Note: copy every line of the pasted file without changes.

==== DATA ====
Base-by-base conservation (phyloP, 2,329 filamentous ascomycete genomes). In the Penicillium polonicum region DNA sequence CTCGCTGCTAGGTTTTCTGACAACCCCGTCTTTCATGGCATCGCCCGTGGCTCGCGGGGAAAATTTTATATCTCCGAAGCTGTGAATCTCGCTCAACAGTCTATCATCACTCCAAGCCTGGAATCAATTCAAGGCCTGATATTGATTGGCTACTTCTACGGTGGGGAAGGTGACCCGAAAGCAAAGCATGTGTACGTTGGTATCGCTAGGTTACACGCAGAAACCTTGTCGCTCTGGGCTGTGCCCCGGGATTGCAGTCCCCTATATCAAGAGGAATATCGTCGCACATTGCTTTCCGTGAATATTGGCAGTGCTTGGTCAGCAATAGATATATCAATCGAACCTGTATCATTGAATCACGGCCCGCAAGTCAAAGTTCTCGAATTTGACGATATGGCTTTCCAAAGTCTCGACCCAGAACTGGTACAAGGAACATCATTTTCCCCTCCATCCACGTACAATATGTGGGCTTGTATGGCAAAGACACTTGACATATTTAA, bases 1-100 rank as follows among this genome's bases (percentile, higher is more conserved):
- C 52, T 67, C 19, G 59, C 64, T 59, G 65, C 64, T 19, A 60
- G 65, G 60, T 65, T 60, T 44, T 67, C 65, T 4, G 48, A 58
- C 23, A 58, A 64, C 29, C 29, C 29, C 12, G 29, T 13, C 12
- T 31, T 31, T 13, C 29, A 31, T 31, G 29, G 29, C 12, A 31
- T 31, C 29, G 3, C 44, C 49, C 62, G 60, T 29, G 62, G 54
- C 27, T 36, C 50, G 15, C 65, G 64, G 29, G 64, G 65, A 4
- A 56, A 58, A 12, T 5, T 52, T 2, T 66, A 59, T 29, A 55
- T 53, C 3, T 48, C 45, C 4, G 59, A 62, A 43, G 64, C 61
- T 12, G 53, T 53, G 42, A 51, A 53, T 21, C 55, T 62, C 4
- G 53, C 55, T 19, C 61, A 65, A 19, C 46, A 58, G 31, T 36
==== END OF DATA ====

Base-by-base conservation (phyloP, 2,329 filamentous ascomycete genomes). In the Penicillium polonicum region DNA sequence CTCGCTGCTAGGTTTTCTGACAACCCCGTCTTTCATGGCATCGCCCGTGGCTCGCGGGGAAAATTTTATATCTCCGAAGCTGTGAATCTCGCTCAACAGTCTATCATCACTCCAAGCCTGGAATCAATTCAAGGCCTGATATTGATTGGCTACTTCTACGGTGGGGAAGGTGACCCGAAAGCAAAGCATGTGTACGTTGGTATCGCTAGGTTACACGCAGAAACCTTGTCGCTCTGGGCTGTGCCCCGGGATTGCAGTCCCCTATATCAAGAGGAATATCGTCGCACATTGCTTTCCGTGAATATTGGCAGTGCTTGGTCAGCAATAGATATATCAATCGAACCTGTATCATTGAATCACGGCCCGCAAGTCAAAGTTCTCGAATTTGACGATATGGCTTTCCAAAGTCTCGACCCAGAACTGGTACAAGGAACATCATTTTCCCCTCCATCCACGTACAATATGTGGGCTTGTATGGCAAAGACACTTGACATATTTAA, bases 1-100 rank as follows among this genome's bases (percentile, higher is more conserved):
- C 52, T 67, C 19, G 59, C 64, T 59, G 65, C 64, T 19, A 60
- G 65, G 60, T 65, T 60, T 44, T 67, C 65, T 4, G 48, A 58
- C 23, A 58, A 64, C 29, C 29, C 29, C 12, G 29, T 13, C 12
- T 31, T 31, T 13, C 29, A 31, T 31, G 29, G 29, C 12, A 31
- T 31, C 29, G 3, C 44, C 49, C 62, G 60, T 29, G 62, G 54
- C 27, T 36, C 50, G 15, C 65, G 64, G 29, G 64, G 65, A 4
- A 56, A 58, A 12, T 5, T 52, T 2, T 66, A 59, T 29, A 55
- T 53, C 3, T 48, C 45, C 4, G 59, A 62, A 43, G 64, C 61
- T 12, G 53, T 53, G 42, A 51, A 53, T 21, C 55, T 62, C 4
- G 53, C 55, T 19, C 61, A 65, A 19, C 46, A 58, G 31, T 36